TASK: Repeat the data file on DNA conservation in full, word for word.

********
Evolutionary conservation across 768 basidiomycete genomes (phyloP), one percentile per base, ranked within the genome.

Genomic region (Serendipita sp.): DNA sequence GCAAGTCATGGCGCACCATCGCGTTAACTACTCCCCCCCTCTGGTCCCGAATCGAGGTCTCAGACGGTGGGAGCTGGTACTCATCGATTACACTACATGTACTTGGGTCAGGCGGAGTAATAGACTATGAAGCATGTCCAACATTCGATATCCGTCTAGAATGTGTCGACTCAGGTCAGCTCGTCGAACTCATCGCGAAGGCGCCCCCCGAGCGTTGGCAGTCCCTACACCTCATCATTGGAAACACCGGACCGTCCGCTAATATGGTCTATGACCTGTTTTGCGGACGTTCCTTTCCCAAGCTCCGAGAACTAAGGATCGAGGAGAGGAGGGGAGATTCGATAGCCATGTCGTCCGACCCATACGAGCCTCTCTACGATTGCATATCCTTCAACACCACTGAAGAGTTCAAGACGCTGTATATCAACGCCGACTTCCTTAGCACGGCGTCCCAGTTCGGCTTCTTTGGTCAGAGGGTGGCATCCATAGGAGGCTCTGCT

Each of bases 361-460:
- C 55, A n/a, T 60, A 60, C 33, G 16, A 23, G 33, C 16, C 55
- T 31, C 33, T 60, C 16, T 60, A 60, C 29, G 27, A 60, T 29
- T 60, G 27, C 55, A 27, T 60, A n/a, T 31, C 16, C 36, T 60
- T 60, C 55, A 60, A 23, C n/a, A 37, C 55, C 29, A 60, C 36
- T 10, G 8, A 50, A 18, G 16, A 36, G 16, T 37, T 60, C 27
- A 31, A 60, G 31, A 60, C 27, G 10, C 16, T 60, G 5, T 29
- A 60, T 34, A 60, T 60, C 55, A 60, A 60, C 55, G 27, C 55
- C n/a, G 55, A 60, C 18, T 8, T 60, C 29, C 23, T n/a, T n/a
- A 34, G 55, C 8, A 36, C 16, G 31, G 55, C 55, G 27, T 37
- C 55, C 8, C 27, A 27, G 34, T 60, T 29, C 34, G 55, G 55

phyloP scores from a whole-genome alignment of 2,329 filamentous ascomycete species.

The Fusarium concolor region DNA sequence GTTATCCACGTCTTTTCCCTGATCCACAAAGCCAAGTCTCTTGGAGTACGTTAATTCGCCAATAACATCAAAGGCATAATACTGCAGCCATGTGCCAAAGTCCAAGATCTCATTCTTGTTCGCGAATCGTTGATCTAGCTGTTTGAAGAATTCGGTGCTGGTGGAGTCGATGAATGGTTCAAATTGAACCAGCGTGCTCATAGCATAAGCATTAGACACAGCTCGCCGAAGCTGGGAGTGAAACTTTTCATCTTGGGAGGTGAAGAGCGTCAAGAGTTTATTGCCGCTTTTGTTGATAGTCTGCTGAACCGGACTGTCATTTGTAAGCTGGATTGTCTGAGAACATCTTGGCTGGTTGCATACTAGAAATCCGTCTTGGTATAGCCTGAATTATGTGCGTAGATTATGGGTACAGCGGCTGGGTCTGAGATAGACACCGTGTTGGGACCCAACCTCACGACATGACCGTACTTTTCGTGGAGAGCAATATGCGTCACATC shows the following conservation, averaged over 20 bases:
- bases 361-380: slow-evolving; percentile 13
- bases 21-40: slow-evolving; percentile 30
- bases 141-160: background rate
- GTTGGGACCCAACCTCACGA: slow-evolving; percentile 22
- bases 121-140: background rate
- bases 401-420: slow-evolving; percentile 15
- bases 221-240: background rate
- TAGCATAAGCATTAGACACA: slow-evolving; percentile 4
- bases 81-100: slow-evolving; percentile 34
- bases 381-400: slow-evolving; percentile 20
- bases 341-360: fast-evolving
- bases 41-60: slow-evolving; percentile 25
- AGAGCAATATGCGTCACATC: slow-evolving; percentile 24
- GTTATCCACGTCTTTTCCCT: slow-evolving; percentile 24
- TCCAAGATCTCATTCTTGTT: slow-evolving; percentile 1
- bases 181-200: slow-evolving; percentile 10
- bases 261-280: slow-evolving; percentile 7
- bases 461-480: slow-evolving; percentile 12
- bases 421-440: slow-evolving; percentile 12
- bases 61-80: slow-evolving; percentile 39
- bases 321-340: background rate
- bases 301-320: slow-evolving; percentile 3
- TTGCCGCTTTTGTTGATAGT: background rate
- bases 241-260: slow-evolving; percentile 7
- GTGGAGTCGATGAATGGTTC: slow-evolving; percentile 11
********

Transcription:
Evolutionary conservation across 768 basidiomycete genomes (phyloP), one percentile per base, ranked within the genome.

Genomic region (Serendipita sp.): DNA sequence GCAAGTCATGGCGCACCATCGCGTTAACTACTCCCCCCCTCTGGTCCCGAATCGAGGTCTCAGACGGTGGGAGCTGGTACTCATCGATTACACTACATGTACTTGGGTCAGGCGGAGTAATAGACTATGAAGCATGTCCAACATTCGATATCCGTCTAGAATGTGTCGACTCAGGTCAGCTCGTCGAACTCATCGCGAAGGCGCCCCCCGAGCGTTGGCAGTCCCTACACCTCATCATTGGAAACACCGGACCGTCCGCTAATATGGTCTATGACCTGTTTTGCGGACGTTCCTTTCCCAAGCTCCGAGAACTAAGGATCGAGGAGAGGAGGGGAGATTCGATAGCCATGTCGTCCGACCCATACGAGCCTCTCTACGATTGCATATCCTTCAACACCACTGAAGAGTTCAAGACGCTGTATATCAACGCCGACTTCCTTAGCACGGCGTCCCAGTTCGGCTTCTTTGGTCAGAGGGTGGCATCCATAGGAGGCTCTGCT

Each of bases 361-460:
- C 55, A n/a, T 60, A 60, C 33, G 16, A 23, G 33, C 16, C 55
- T 31, C 33, T 60, C 16, T 60, A 60, C 29, G 27, A 60, T 29
- T 60, G 27, C 55, A 27, T 60, A n/a, T 31, C 16, C 36, T 60
- T 60, C 55, A 60, A 23, C n/a, A 37, C 55, C 29, A 60, C 36
- T 10, G 8, A 50, A 18, G 16, A 36, G 16, T 37, T 60, C 27
- A 31, A 60, G 31, A 60, C 27, G 10, C 16, T 60, G 5, T 29
- A 60, T 34, A 60, T 60, C 55, A 60, A 60, C 55, G 27, C 55
- C n/a, G 55, A 60, C 18, T 8, T 60, C 29, C 23, T n/a, T n/a
- A 34, G 55, C 8, A 36, C 16, G 31, G 55, C 55, G 27, T 37
- C 55, C 8, C 27, A 27, G 34, T 60, T 29, C 34, G 55, G 55

phyloP scores from a whole-genome alignment of 2,329 filamentous ascomycete species.

The Fusarium concolor region DNA sequence GTTATCCACGTCTTTTCCCTGATCCACAAAGCCAAGTCTCTTGGAGTACGTTAATTCGCCAATAACATCAAAGGCATAATACTGCAGCCATGTGCCAAAGTCCAAGATCTCATTCTTGTTCGCGAATCGTTGATCTAGCTGTTTGAAGAATTCGGTGCTGGTGGAGTCGATGAATGGTTCAAATTGAACCAGCGTGCTCATAGCATAAGCATTAGACACAGCTCGCCGAAGCTGGGAGTGAAACTTTTCATCTTGGGAGGTGAAGAGCGTCAAGAGTTTATTGCCGCTTTTGTTGATAGTCTGCTGAACCGGACTGTCATTTGTAAGCTGGATTGTCTGAGAACATCTTGGCTGGTTGCATACTAGAAATCCGTCTTGGTATAGCCTGAATTATGTGCGTAGATTATGGGTACAGCGGCTGGGTCTGAGATAGACACCGTGTTGGGACCCAACCTCACGACATGACCGTACTTTTCGTGGAGAGCAATATGCGTCACATC shows the following conservation, averaged over 20 bases:
- bases 361-380: slow-evolving; percentile 13
- bases 21-40: slow-evolving; percentile 30
- bases 141-160: background rate
- GTTGGGACCCAACCTCACGA: slow-evolving; percentile 22
- bases 121-140: background rate
- bases 401-420: slow-evolving; percentile 15
- bases 221-240: background rate
- TAGCATAAGCATTAGACACA: slow-evolving; percentile 4
- bases 81-100: slow-evolving; percentile 34
- bases 381-400: slow-evolving; percentile 20
- bases 341-360: fast-evolving
- bases 41-60: slow-evolving; percentile 25
- AGAGCAATATGCGTCACATC: slow-evolving; percentile 24
- GTTATCCACGTCTTTTCCCT: slow-evolving; percentile 24
- TCCAAGATCTCATTCTTGTT: slow-evolving; percentile 1
- bases 181-200: slow-evolving; percentile 10
- bases 261-280: slow-evolving; percentile 7
- bases 461-480: slow-evolving; percentile 12
- bases 421-440: slow-evolving; percentile 12
- bases 61-80: slow-evolving; percentile 39
- bases 321-340: background rate
- bases 301-320: slow-evolving; percentile 3
- TTGCCGCTTTTGTTGATAGT: background rate
- bases 241-260: slow-evolving; percentile 7
- GTGGAGTCGATGAATGGTTC: slow-evolving; percentile 11